Saturday, December 31, 2011

New Year's Eve

What better way to begin a year abroad than to land in your new country on New Year's Eve?  I was so excited as we began our descent into Sydney; especially when the Sydney Harbor came into view...

This blog should really be called the Adventures of Annie and Her Tears, because again, I teared up a bit when I saw the Opera House.  We had done all this planning, and now it was really happening!

After settling in to our condo for a couple of hours, we went to a neighbor's house to watch the fireworks display.  We are two blocks from the beach, but they are just directly across from the fireworks, and it feels so good to be in a completely different place but have people as friends right away.  Everyone was so welcoming, and the all the kids hit it off right away.
Leave it to a shared iTouch to bring new friends together... 
We watched the Sydney fireworks on TV, and then a half hour later the Wollongong fireworks began.

I saw this...Jackson is clearly not wasting any time making new friends. :)

Kenyon tried his best, but this is what he was doing on the living room floor while the fireworks boomed...

We look forward to a quiet few days here getting to know our new home, and then we're planning on taking off for a bit of a road trip before the new school year begins at the end of January.

I hope all of you in the States are enjoying ringing in the new year--we miss everyone so much already!

Namatakula Village Homestay Travel Diary, Day Three

I'll tell you one thing, my white skin is not cut out for island living.  Fijians never put on sunscreen and never get burned.  I'm doing as much sun protection as possible and at this point am trying to keep my skin at a second-degree burn classification.

We wandered outside this morning to keep Kenyon occupied before breakfast.  The night before, we had been on our way back home from watching the kids play tag on the beach; Jackson and Alex joined in, and as we walked we heard shouts here and there of "Jackson!".  Jackson called to his friends to come by tomorrow; everyone is so welcoming.  As we passed a random village kid no more than 11 years old carrying a machete, we asked if he could open it.  He made quick work of it, expertly using the machete to rid the hard outer husk and opening a small circle at the top.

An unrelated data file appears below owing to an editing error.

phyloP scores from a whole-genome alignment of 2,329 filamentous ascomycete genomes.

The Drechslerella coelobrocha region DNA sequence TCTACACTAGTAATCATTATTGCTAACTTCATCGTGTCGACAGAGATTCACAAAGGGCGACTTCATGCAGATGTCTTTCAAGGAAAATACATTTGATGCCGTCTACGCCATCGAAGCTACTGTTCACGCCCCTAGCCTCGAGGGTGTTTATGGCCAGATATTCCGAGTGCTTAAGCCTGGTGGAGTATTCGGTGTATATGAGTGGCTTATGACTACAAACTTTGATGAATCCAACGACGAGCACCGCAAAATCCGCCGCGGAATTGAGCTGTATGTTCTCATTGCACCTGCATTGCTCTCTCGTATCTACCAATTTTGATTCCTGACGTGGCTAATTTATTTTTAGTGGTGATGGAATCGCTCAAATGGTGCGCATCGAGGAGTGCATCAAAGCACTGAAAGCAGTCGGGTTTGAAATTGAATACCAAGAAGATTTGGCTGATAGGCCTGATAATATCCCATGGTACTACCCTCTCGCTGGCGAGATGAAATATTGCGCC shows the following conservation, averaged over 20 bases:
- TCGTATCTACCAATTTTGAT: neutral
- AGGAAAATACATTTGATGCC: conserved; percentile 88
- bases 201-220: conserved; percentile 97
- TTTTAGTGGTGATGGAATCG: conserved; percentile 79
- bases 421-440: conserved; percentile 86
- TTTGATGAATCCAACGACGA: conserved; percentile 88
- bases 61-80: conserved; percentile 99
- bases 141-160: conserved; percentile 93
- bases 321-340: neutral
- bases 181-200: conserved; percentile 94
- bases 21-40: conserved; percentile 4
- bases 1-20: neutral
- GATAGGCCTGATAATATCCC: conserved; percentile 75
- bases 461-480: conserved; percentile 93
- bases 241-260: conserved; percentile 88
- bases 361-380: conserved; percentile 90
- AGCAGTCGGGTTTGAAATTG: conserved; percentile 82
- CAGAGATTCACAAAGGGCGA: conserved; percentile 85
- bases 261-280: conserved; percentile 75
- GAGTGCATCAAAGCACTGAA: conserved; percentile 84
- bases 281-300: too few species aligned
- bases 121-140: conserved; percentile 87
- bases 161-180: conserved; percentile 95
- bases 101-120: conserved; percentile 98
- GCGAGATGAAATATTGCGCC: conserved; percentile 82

Sam wanted to open a coconut this morning, and Mikeli (who lives in Nadi but was in the village for a visit) was a willing teacher.  He grabbed the long bamboo pole kept handy just for this purpose and knocked a few down.  

 Every house has a metal post with a tapered top somewhere outside to use as a coconut opener.  Mikeli demonstrated his technique, jabbing it in at an angle and prying a section off.

Sam had a go at it; it takes much more finesse than it looks, as Sam’s first attempt prematurely punctured the inner section.  Jackson took a turn…
 And so did Kenyon.  Mikeli was so kind and patient, and would get Kenyon’s going so he could be at a place to make some progress on it.

The rain here comes fast and hard; here, after some coconut hunting, Sam and Mikeli chat out by the woodshed.  In this picture, you can also see the large green tank that collects the plentiful rainwater.
After breakfast, we headed to the beach for a few hours.

The water is a perfect temperature and shallow for quite a ways so there is plenty of room for the kids to play.  Sam and Jackson took masks, snorkel and fins (thanks, Summer!) out further to see some ocean life, and the village kids loved using the mask and goggles.

Fijians also seem to never drink good old-fashioned water.  At every meal, we are served Tang; I'm not sure if it's a special drink and we are guests or if that's just the drink of choice.  Rainwater is collected and put into a large barrel with a faucet; I was told by the expats we met at the Uprising Resort that the water in the village is likely fine, but to stay away from water in the cities.  Traveler's diarrhea and these bathroom conditions is something I would heartily like to avoid, so luckily the water seems to be just fine.

That afternoon, we went on a long walk out into the ocean during low tide for octopus hunting .  It's not the season, so we didn't find any, although other marine life was plentiful.
Alex discovering an amazingly bright blue starfish

Kenyon holding a sea cucumber
Although we didn't see any octopus, Sam did manage to spear a parrotfish, and Benja got one as well.

I was carrying Jackson piggyback back to the village--he had lost his shoes and was barefoot, which makes for a rough go on the coral, and I couldn't take the sun on my skin anymore.  As I walked, a tall, handsome young man far behind me said, "Bula!" and asked if he could carry my son for me.  He also offered to go back and look for Jackson's shoes.  I declined, but we walked together and learned that his name was Tocana and that he played rugby and worked at a resort.  He was from Namatakula but had traveled to Vancouver and Japan with his rugby team.  As we continued, he again asked if he could carry Jackson for me.  He put Jackson up on his shoulders, which made for a more pleasant walk.  He led me back to Simon and Judith's house, and from the young kids excitedly calling his name as he passed, you could tell he was very well-liked in the village.  This is the kind of warmth and friendliness that is the norm in the village; everyone cares for each other--even outsiders like us.

For our last dinner, they prepared a traditional lovo feast--a meal that is baked with hot stones underground, and is reserved for special occasions like weddings, birthdays and funerals.  Cassava and sweet potato are placed in a gorgeously-wrapped palm casing and placed in an underground fire to cook with hot stones under large taro leaves.
They also add other bundles of meats, and the taro and palm leaves along with the underground roasting add a wonderful smoky flavor.

peeling back the taro leaves to reveal the cooked food
opening the palm leaves to expose the cassava and sweet potato